Circa 1861, Angelina, ruling countess of an Italian principality, is at a loss when invaded by a Hungarian army. Her lookalike ancestress Francesca, who saved a similar situation 300 years ... See full summary »
Douglas Fairbanks Jr.,
It is a toss-up as to who is most displeased when Patrolman Moe Finkelstein is given the duty of guarding the German consulate run by Karl Baumer; neither Moe nor Baumer is too happy with ... See full summary »
In 18th century Russia,a naive and idealistic lieutenant,Alexei Chernoff, deserts his unit and rushes to the Imperial Palace to warn Empress Catherine the Great of great dangers.Lieutenant Chernoff's fiancée,Countess Anna,is one of the ladies-in-waiting of the Empress.Upon forcing his way into the palace, lieutenant Chernoff meets Chancellor Nicolai Iiyitch who promises to convey Chernoff's warning to the Empress but Chernoff wants to meet the Empress in person.His fiancée is also surprised to see Chernoff inside the palace.When Chernoff finally meets the Empress,he's mesmerized by her personality and swears to give his life to protect her.Catherine is impressed by his sense of sacrifice,innocence,sincerity,loyalty and also by his good looks.Infatuated with him,she makes him her boy-toy,to Anna's dismay.Overnight,Chernoff is appointed Chief of the Imperial Guard and his rank is raised to captain,to major,to colonel,according to Empress Catherine's romantic mood.Written by
According to legend, Garbo agreed to star in the film after Bankhead had been signed. However, Garbo had been off the screen for 3 years, and Bankhead was considered "hot" for her performance in Hitchcock's "Lifeboat"' so she kept the part. See more »
This picture is about Catherine of Russia. Her people called her the "Mother of all all the Russias". Her biographers called her "the Great". Our story takes place at the time of her life when she was not so much of a mother but when she was especially great. See more »
After seeing a couple of serious dramas concerning the ascension to the throne of Russia of Princess Sophia of Anhalt-Zerbst who has come down in history as Catherine the Great, it was an interesting change to watch A Royal Scandal and see what Tallulah Bankhead did with the Mother of all the Russias.
The two films that I refer to are the ones done in the Thirties that starred Elizabeth Bergner and Marlene Dietrich. Both of those dealt with young Catherine and how in a palace coup she dethroned her husband and as the consort Empress was recognized as the actual ruler. What happens in those two films play very much into what happens in A Royal Scandal.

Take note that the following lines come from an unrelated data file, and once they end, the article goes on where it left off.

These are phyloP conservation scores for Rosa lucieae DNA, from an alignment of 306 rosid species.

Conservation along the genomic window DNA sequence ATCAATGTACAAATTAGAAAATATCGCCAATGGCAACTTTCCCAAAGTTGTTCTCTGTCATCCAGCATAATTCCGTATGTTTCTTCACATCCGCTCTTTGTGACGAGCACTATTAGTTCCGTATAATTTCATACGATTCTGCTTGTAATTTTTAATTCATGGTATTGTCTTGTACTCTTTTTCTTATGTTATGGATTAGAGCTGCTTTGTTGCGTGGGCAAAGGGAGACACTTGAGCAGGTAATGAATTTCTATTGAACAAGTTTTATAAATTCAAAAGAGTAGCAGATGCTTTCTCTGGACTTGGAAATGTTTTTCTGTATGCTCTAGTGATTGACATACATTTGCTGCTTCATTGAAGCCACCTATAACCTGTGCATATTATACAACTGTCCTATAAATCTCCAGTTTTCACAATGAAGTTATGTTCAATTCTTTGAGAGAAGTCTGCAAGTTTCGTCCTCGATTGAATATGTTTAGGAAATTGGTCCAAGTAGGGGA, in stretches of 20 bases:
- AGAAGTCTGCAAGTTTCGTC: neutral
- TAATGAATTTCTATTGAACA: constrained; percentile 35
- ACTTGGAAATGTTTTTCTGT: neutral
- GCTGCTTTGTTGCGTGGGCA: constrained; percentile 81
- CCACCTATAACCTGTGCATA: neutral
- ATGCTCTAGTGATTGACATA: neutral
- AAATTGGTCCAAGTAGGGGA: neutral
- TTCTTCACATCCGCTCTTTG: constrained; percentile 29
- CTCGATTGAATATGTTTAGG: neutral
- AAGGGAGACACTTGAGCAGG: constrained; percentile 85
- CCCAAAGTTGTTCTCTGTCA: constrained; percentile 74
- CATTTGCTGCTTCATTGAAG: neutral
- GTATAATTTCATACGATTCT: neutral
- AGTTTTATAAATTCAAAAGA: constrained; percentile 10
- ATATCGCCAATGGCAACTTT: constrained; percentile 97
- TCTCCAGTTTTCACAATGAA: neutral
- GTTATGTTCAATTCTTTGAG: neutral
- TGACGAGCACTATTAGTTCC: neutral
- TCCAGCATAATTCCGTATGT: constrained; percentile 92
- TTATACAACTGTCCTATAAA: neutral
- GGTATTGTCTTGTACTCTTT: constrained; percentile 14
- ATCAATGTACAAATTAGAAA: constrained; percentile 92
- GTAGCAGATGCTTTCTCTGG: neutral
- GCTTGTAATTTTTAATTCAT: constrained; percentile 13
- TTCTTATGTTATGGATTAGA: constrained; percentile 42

What a coup accomplishes, another coup can reverse. Catherine is not all that secure on her throne. She's in the midst of a power struggle between her military leaders personified by Sig Ruman and her Chancellor who wants a peace policy capped off with an alliance with France. Chancellor Charles Coburn has even got an ambassador from Louis XV in the person of Vincent Price to seal the deal.
In all this blunders William Eythe an earnest but not terribly bright young guardsman, the kind Catherine the Great was known to fancy. She fancies him a lot, but as she says one must be wary not to put too much trust in handsome men in uniforms.
So we've got a nice little Russian court comedy going with Ruman and Coburn both trying to use Eythe for their own purposes and Bankhead who when Eythe says his sword is at her disposal, she wants to make sure she gets the most use out of it. While all this is going on, Eythe is engaged to Anne Baxter one of Tallulah's ladies in waiting. And she doesn't want a castoff when Bankhead's through with the merchandise.
Coburn comes off really well as the foxy old chancellor who's survived many a palace intrigue by using his wits. Ruman's not bad either and I do love Grady Sutton's brief role as Ruman's idiot son who just wants to go back to the Urals. Sutton's southern accent actually works here as he makes the Urals sound like the Ozarks. Definitely a touch of Ernest Lubitsch.
A Royal Scandal together with Lifeboat, both released in 1945 marked the height of Tallulah Bankhead's all too brief film career. Too few film parts for this stage legend, only the Lunts are worse in that regard. For that reason this bright and witty comedy should be seen and treasured.
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